Magazine article Strings

Biber: The Rosary Sonatas/Vivaldi: Concertos for the Emperor

Magazine article Strings

Biber: The Rosary Sonatas/Vivaldi: Concertos for the Emperor

Article excerpt

Biber: The Rosary Sonatas. Andrew Manze, violin; Richard Egarr, organ and harpsichord (Harmonia Mundi, 907321-22).

Vivaldi: Concertos for the Emperor. Andrew Manze, violin, conducting the English Concert (Harmonia Mundi, 907332).

Magnificent Manze

The superstar of Baroque violin shines on new Biber and Vivaldi discs

BRITISH VIOLINIST ANDREW MANZE is celebrated, perhaps even "notorious, for virtuosically flamboyant cadenzas and ornaments that would surely have made even the Baroque master violinists jealous. Yet ifor all his musical daring, Manze is also a violinist of sensitivity and intelligence, and his two most recent recordings are the best showcase thus far of Manze as a "complete" musician.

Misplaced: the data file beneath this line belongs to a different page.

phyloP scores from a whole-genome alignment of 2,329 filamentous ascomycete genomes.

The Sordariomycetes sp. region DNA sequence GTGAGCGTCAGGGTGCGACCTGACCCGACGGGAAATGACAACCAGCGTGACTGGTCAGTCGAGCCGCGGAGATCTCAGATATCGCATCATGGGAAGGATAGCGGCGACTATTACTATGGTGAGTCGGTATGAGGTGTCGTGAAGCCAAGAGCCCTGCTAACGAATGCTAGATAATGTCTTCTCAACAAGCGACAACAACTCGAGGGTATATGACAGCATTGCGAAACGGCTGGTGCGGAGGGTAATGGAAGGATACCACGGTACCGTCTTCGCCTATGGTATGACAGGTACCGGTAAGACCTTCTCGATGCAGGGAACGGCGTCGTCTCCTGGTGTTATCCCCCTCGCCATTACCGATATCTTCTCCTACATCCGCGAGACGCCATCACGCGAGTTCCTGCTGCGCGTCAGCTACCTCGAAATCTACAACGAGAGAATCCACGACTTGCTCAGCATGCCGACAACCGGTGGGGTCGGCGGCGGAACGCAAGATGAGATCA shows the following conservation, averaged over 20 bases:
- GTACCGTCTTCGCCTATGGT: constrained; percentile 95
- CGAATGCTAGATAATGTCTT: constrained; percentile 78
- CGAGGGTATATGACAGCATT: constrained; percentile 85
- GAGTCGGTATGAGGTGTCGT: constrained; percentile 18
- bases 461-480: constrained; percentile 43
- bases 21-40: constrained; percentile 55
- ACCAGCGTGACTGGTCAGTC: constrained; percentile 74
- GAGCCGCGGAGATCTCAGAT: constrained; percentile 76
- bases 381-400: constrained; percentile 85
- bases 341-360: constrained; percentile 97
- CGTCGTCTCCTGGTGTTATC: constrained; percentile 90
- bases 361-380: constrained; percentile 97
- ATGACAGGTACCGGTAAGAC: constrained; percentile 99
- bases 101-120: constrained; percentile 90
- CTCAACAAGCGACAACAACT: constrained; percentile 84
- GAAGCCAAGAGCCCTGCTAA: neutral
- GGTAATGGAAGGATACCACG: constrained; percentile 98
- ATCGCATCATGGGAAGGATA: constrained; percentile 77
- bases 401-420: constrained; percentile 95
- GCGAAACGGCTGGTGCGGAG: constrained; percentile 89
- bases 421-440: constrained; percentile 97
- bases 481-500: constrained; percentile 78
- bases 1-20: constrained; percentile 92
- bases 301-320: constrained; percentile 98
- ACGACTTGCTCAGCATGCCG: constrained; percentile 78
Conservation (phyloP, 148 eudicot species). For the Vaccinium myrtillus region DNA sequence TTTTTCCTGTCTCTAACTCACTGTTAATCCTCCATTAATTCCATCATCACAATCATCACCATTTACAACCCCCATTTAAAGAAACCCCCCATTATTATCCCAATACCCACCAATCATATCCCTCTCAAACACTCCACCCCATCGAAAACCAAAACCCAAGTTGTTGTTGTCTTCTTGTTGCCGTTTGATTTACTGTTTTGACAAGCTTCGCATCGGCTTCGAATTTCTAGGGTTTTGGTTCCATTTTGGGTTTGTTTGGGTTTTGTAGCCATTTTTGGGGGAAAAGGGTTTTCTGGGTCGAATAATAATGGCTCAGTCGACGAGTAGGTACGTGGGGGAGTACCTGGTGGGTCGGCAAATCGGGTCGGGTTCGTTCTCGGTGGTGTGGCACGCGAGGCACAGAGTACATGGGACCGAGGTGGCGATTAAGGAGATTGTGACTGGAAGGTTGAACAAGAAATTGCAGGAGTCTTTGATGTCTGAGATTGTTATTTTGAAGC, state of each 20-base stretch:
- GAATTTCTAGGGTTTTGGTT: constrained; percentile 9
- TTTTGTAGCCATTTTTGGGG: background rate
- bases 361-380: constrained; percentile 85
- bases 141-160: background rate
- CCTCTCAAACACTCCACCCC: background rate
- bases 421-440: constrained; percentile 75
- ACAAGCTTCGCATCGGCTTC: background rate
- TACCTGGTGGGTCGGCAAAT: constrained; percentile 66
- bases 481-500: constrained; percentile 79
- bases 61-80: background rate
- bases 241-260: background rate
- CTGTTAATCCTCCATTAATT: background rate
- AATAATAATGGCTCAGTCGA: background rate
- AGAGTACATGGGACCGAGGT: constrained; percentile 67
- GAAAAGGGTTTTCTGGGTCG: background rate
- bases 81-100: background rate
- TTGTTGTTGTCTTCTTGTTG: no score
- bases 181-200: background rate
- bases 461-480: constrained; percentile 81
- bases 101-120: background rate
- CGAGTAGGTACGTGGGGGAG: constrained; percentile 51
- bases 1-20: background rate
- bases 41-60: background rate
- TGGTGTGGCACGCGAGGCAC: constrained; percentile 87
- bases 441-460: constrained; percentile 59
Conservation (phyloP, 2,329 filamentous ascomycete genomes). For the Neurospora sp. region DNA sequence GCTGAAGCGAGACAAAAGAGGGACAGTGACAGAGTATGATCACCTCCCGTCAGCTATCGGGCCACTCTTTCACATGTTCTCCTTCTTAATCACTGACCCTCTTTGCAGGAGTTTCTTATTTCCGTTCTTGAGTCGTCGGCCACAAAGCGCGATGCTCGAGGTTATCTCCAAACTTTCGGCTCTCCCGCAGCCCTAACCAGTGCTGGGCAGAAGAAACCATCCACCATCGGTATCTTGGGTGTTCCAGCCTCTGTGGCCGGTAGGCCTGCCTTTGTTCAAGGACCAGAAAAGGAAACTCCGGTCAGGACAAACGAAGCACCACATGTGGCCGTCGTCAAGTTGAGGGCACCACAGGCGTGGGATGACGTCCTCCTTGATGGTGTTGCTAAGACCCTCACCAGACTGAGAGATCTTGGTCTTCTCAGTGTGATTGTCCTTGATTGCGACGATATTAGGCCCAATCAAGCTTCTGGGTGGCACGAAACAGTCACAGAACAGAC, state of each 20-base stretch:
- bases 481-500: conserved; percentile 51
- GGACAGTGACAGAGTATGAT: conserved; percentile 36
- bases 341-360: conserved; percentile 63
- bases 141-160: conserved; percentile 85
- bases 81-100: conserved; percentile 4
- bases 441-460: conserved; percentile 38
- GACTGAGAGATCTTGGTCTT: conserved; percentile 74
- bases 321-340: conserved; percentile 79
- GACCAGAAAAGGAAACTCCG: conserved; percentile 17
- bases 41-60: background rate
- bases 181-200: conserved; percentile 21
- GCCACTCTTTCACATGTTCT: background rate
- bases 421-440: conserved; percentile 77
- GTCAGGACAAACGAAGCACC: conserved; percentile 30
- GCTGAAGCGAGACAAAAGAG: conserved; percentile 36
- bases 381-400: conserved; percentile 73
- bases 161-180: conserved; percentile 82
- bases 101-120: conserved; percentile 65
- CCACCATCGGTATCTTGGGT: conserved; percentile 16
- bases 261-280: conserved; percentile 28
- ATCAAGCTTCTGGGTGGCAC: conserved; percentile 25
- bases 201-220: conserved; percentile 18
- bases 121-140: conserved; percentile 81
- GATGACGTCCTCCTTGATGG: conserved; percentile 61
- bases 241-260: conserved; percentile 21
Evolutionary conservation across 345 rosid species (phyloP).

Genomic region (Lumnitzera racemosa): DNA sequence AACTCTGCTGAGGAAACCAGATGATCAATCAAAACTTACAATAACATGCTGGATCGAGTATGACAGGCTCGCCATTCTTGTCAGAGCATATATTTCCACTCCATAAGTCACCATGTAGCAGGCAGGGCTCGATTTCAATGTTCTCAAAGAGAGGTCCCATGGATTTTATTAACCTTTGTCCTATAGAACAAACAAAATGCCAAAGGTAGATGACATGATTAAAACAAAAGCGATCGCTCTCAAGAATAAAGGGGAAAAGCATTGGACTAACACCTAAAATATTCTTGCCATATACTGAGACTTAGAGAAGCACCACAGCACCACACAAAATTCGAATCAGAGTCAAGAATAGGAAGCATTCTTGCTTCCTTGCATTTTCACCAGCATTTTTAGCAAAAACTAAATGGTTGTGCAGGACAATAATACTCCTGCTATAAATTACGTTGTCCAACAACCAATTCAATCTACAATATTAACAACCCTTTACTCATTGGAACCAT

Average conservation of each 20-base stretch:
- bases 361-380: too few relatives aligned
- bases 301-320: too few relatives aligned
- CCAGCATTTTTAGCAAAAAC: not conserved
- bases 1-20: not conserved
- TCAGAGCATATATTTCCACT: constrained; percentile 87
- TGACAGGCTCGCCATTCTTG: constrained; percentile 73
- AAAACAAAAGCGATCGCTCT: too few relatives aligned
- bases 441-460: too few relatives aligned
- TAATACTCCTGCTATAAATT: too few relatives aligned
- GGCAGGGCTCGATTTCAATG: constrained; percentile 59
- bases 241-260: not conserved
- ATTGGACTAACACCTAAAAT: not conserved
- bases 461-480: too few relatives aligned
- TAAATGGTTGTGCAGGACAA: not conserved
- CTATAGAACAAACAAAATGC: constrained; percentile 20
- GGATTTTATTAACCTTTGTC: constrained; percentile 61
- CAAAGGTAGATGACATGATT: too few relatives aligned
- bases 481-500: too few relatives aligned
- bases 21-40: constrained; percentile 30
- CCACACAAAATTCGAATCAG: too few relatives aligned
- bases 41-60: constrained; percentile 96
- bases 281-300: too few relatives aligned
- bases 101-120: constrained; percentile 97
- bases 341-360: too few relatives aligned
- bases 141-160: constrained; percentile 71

Some Catholics have bumper stickers urging us to pray the rosary. Well, violinists can play the rosary. Heinrich Ignaz Franz Biber's "Rosary" or "Mystery" Sonatas are linked to 15 key moments in the lives of Mary and Jesus, from the Annunciation through the Crucifixion and on to "The Coronation of Mary as Queen of Heaven and Earth." You could follow the action on your rosary beads if your fingers didn't ache in sympathy with what the violinist must go through. And it's not just that the player encounters difficult moments; the violin itself is stressed by Biber's use of scordatura, in this instance, 15 different systems of retiming the strings to facilitate playing unusual chords and to change the color of the instrument's tone.

Manze refuses to impose sound effects into his playing-no fluttering angel wings, no nails hammered into the cross. Biber's notes are quite enough for him, which is not to say that he doesn't play with his typical freedom and vigor; at times, we seem to be in the middle of a two-and-a-quarter-hour cadenza. …

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